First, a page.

Our baby girl, Mara, was finally born at 8:30am Wednesday morning, a whole two weeks early. She was 7 lbs. 13 oz. and 19 ¾ inches long and absolutely perfect. She was laid on my chest right after she popped out and she picked up her head and looked me right in the eyes when I said “Hi Baby.” Then they took her away to clean her up and check her vitals and so they could stitch me up. My epidural had worn off at this point so I felt every stitch, which was the most painful part of the whole experience.
After she was out and there, all I wanted to do was sleep. In fact, the exhaustion I felt for the first few days was the hardest part. That and the fact that breastfeeding just wasn’t working out for us. I would say I had a pretty bad case of the “Baby Blues” and was teetering on the edge of possible Postpartum Depression, but I didn’t have time for that to happen.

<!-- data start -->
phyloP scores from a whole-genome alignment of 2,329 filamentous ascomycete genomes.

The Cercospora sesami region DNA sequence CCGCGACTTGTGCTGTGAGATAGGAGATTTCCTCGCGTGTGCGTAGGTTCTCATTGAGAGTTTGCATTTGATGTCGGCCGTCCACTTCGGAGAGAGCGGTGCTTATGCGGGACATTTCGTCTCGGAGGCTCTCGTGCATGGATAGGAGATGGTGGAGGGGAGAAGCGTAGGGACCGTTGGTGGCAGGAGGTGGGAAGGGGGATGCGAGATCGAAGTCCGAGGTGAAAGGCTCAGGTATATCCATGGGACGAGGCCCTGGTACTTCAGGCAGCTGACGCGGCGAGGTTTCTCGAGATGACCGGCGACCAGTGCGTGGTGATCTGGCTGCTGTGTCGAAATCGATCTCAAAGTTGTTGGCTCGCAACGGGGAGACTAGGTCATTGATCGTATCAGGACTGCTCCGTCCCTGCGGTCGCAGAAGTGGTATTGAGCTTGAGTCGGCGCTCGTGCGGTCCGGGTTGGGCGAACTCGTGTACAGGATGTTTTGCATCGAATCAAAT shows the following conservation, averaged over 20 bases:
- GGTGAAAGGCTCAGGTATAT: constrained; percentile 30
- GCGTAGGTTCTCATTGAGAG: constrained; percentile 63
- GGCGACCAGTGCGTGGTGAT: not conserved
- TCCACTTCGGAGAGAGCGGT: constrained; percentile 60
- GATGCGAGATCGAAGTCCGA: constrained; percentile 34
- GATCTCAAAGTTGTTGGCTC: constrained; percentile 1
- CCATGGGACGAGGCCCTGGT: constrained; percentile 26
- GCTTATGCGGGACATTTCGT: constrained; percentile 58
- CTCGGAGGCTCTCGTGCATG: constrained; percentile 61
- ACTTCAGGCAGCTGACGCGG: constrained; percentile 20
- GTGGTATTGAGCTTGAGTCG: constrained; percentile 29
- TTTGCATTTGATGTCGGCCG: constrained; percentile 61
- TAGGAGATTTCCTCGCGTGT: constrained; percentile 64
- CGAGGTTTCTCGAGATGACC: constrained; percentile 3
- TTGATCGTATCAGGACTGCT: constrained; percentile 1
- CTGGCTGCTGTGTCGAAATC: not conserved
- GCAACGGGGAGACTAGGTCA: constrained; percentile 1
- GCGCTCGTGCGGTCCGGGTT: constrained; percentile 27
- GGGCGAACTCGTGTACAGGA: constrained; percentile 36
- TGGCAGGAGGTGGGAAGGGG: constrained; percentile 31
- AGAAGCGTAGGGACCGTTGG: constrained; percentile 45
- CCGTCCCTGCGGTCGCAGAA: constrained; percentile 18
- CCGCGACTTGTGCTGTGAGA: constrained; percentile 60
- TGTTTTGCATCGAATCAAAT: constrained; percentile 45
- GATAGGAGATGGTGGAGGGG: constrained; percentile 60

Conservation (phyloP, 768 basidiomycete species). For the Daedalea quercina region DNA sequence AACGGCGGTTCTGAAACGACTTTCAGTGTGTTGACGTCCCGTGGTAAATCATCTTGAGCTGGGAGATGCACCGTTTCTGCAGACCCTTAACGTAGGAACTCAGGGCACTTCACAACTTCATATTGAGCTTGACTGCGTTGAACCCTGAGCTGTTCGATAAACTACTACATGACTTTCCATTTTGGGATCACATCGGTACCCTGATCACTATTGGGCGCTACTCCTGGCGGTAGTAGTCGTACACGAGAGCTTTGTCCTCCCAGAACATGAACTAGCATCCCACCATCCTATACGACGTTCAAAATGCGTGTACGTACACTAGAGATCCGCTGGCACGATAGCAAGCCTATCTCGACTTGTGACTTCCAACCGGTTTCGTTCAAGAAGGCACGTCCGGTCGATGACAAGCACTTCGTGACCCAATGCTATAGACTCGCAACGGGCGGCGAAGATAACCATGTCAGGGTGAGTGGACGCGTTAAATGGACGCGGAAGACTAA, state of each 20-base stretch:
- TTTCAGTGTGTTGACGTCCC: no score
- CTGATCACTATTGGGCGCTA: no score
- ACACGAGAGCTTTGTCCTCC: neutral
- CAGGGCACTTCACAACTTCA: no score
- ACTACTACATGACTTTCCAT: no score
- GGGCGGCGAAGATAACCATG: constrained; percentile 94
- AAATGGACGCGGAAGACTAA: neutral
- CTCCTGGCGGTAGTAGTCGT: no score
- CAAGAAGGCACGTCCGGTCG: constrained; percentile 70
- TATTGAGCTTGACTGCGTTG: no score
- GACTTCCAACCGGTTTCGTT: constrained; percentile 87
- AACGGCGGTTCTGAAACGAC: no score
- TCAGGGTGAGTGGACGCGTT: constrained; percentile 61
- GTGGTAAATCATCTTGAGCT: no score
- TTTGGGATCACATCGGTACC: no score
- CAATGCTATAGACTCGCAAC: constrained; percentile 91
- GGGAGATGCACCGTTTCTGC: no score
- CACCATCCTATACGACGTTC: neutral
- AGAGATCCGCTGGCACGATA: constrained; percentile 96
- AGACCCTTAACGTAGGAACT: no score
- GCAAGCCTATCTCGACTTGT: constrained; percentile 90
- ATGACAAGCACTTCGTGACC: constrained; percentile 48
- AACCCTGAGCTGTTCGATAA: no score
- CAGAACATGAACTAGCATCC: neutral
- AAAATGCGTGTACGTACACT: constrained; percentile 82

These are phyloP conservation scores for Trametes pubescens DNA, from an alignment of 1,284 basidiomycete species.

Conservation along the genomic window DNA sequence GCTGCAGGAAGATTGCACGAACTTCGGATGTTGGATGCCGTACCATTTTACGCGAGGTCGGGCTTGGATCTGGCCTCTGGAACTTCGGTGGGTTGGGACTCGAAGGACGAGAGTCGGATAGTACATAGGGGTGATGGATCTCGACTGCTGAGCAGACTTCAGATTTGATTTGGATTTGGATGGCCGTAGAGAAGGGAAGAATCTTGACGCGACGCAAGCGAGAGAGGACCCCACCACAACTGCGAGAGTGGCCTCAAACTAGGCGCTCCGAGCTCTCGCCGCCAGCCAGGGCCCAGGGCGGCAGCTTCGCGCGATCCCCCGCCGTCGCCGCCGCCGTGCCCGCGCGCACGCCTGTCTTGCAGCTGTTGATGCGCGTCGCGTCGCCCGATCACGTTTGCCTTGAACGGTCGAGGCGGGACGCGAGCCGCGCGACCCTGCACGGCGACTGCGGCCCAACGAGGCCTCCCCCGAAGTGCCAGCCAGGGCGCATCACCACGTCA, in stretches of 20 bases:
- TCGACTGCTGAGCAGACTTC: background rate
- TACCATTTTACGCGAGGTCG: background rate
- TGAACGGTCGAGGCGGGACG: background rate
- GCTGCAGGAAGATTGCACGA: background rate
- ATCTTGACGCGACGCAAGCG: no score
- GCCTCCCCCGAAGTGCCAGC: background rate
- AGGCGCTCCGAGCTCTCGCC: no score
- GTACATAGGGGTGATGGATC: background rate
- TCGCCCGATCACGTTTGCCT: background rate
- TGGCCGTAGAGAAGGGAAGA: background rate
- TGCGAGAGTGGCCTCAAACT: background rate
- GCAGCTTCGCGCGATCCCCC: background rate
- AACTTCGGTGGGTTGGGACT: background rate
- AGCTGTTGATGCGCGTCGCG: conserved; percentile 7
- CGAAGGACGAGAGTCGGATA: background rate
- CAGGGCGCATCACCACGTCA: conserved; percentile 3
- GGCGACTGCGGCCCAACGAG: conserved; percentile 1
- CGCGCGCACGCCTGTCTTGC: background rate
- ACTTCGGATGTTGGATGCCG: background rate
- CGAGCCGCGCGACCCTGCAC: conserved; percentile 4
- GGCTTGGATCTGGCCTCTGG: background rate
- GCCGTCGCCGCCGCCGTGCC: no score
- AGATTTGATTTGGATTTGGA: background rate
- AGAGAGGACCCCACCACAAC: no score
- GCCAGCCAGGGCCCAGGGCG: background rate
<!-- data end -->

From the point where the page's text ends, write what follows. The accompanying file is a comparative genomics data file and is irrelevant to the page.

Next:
Ten days after bringing Mara home she became very ill. She couldn’t eat and what she did eat she projectile vomited right after. At first, we thought maybe it was just reflux, but one day the vomiting became more forceful and the amount increased and we knew something was wrong. We stayed up holding her in shifts that night wearing towel ponchos as she continued to be sick. We took her to the pediatrician first thing the next morning and he sent us to the hospital to have an ultrasound of her stomach. He believed she had a condition called Pyloric Stenosis, which is when the Pyloris (the sphincter at the bottom of the stomach) essentially grows closed and does not allow food to pass through into the intestines. The food has nowhere to go, so it is forced back up. This condition can only be corrected through surgery to cut open the Pyloris. All of this of course scared the shit out of this new mom!